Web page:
Many of us have heard about SSDs having limits in terms of how many writes SSDs can handle, many however assume this is what is already[Read more...]
It all started with a goal to make InnoDB temporary tables more effective. Temporary table semantics are blessed with some important characteristics that can help us simplify lot of operations.
This article describes the InnoDB redundant row format. If you are new to InnoDB code base (a new developer starting to work with InnoDB), then this article is for you. I'll explain the row format by making use of a gdb session. An overview of the article is given below:
To get the most out of this article, the reader is expected to repeat the gdb session as described here.
Consider the[Read more...]
The Log sequence number (LSN) is an important database parameter used by InnoDB in many places.
The most important use is for crash recovery and buffer pool purge control.
Internally, the InnoDB LSN counter never goes backward.
And, when InnoDB writes 50 bytes to the redo logs, the LSN increases by 50 bytes.
As such we can count LSN in megabytes, gigabytes and etc.
When you have set innodb_force_recovery like[Read more...]
The other day I was running pt-duplicate-key-checker on behalf of a customer and noticed some peculiar recommendations on an InnoDB table with an odd structure (no PRIMARY key, but multiple UNIQUE constraints). This got me thinking about how InnoDB promotes UNIQUE constraints to the role of PRIMARY KEYs. The documentation is pretty clear:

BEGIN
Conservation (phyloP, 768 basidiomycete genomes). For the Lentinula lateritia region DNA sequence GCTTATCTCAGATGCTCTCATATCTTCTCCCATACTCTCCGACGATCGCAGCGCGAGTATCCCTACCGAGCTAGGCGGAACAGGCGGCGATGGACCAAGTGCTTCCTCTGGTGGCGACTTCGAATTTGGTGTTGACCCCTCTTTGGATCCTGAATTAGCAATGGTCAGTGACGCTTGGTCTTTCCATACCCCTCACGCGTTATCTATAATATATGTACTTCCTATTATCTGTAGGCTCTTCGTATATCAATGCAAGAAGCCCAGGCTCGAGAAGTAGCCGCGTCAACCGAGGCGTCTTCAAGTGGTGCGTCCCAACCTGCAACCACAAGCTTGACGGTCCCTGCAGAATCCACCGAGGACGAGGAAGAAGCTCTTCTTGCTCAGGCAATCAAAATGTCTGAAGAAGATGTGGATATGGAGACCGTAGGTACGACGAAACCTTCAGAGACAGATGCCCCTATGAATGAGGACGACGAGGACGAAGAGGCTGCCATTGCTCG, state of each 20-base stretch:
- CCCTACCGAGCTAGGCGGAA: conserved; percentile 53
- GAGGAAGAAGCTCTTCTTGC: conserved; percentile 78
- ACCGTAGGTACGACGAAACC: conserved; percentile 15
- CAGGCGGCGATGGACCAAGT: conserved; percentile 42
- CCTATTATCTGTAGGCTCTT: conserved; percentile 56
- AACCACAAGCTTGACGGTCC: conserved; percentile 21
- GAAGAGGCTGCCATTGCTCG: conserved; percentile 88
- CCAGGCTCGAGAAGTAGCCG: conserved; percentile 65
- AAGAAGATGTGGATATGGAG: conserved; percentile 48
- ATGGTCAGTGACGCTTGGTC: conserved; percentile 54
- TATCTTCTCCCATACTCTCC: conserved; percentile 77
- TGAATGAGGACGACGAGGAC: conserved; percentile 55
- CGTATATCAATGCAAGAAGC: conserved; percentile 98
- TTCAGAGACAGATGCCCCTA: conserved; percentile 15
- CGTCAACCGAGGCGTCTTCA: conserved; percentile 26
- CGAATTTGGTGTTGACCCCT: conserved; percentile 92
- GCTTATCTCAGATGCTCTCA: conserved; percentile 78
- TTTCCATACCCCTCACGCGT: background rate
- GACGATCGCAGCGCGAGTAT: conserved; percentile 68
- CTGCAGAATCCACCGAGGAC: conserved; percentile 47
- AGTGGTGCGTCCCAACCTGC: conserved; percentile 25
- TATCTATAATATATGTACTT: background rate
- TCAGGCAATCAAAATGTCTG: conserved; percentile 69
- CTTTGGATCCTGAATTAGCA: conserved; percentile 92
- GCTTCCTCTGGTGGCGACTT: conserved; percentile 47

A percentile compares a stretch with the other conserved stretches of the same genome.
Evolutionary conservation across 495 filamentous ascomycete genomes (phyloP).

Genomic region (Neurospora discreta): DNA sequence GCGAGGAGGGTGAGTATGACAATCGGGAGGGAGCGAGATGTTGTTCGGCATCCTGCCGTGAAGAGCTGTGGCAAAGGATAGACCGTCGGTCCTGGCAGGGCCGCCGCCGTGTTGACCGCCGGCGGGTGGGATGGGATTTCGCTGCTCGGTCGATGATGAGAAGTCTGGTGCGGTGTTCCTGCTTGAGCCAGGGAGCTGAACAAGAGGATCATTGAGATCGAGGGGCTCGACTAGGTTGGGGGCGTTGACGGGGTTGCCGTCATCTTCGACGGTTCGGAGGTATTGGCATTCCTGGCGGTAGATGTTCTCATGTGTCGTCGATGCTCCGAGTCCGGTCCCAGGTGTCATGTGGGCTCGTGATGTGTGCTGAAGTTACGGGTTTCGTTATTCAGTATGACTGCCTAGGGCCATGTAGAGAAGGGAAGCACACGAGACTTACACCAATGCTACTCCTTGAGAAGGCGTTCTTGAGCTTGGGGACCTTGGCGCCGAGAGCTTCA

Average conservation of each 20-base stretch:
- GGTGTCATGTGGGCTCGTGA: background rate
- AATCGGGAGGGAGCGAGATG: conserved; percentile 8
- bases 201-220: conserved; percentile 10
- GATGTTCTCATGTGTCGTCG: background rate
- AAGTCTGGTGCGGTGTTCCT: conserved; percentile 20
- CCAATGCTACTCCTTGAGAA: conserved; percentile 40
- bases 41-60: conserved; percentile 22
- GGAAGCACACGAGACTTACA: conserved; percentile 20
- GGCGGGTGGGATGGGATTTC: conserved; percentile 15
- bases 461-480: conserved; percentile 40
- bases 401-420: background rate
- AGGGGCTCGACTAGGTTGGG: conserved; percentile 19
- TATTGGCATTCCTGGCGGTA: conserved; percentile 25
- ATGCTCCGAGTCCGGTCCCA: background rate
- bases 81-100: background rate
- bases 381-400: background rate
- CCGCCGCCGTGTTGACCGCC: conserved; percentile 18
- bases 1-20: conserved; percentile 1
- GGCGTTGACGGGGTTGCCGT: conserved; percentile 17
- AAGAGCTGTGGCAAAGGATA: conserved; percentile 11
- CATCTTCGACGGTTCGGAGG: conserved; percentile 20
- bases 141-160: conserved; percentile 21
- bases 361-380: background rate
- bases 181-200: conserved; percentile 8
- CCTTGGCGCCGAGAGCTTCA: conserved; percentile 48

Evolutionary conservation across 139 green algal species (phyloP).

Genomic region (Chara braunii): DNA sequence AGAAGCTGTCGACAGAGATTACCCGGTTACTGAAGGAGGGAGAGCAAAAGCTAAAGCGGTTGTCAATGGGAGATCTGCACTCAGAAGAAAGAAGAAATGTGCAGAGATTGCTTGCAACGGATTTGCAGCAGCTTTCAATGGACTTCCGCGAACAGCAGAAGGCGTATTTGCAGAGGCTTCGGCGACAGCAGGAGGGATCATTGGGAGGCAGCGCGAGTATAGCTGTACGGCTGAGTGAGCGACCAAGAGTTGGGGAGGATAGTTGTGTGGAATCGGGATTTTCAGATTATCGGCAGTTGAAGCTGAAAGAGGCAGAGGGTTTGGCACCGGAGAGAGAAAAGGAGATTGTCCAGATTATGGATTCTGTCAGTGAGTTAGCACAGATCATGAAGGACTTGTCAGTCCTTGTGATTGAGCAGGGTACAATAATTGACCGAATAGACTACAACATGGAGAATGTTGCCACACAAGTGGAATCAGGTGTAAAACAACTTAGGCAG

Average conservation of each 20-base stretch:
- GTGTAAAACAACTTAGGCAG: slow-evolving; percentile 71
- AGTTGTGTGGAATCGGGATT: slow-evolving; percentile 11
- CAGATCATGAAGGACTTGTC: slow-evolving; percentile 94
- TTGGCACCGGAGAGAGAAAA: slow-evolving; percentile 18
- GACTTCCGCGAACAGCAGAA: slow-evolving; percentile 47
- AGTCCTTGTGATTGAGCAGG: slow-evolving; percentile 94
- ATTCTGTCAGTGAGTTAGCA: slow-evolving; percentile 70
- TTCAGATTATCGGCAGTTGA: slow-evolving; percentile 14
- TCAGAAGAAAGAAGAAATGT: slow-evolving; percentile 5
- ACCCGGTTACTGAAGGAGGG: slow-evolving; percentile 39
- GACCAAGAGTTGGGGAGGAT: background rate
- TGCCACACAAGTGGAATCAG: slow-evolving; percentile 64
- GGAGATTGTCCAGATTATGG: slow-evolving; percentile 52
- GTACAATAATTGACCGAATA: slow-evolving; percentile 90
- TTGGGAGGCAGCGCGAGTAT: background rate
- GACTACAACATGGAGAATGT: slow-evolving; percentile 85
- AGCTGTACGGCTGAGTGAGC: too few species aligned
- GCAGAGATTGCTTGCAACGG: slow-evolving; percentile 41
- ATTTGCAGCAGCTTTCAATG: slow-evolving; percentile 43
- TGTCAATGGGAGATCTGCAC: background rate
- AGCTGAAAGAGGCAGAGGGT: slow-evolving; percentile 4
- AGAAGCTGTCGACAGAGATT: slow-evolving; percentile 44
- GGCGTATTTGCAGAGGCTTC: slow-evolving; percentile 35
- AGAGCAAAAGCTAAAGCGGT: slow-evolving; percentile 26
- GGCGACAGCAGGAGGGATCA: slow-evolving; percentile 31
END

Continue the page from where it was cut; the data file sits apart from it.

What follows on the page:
When you define a PRIMARY KEY on your table, InnoDB uses it as the clustered index. Define a primary key for each table that you create. If there is no logical unique and non-null column or set of columns, add a new auto-increment column, whose values are filled in automatically.
If you do not define a PRIMARY KEY for[Read more...]
This post is a continuation of my research of TokuDB’s storage engine to understand if it is suitable for timeseries workloads.
While inserting LOAD DATA INFILE into an empty table shows great results for TokuDB, what’s more interesting is seeing some realistic workloads.
So this time let’s take a look at the INSERT benchmark.
What I am going to do is to insert data in 16 parallel threads into the table from the previous post:
CREATE TABLE `sensordata` ( `ts` int(10)[Read more...]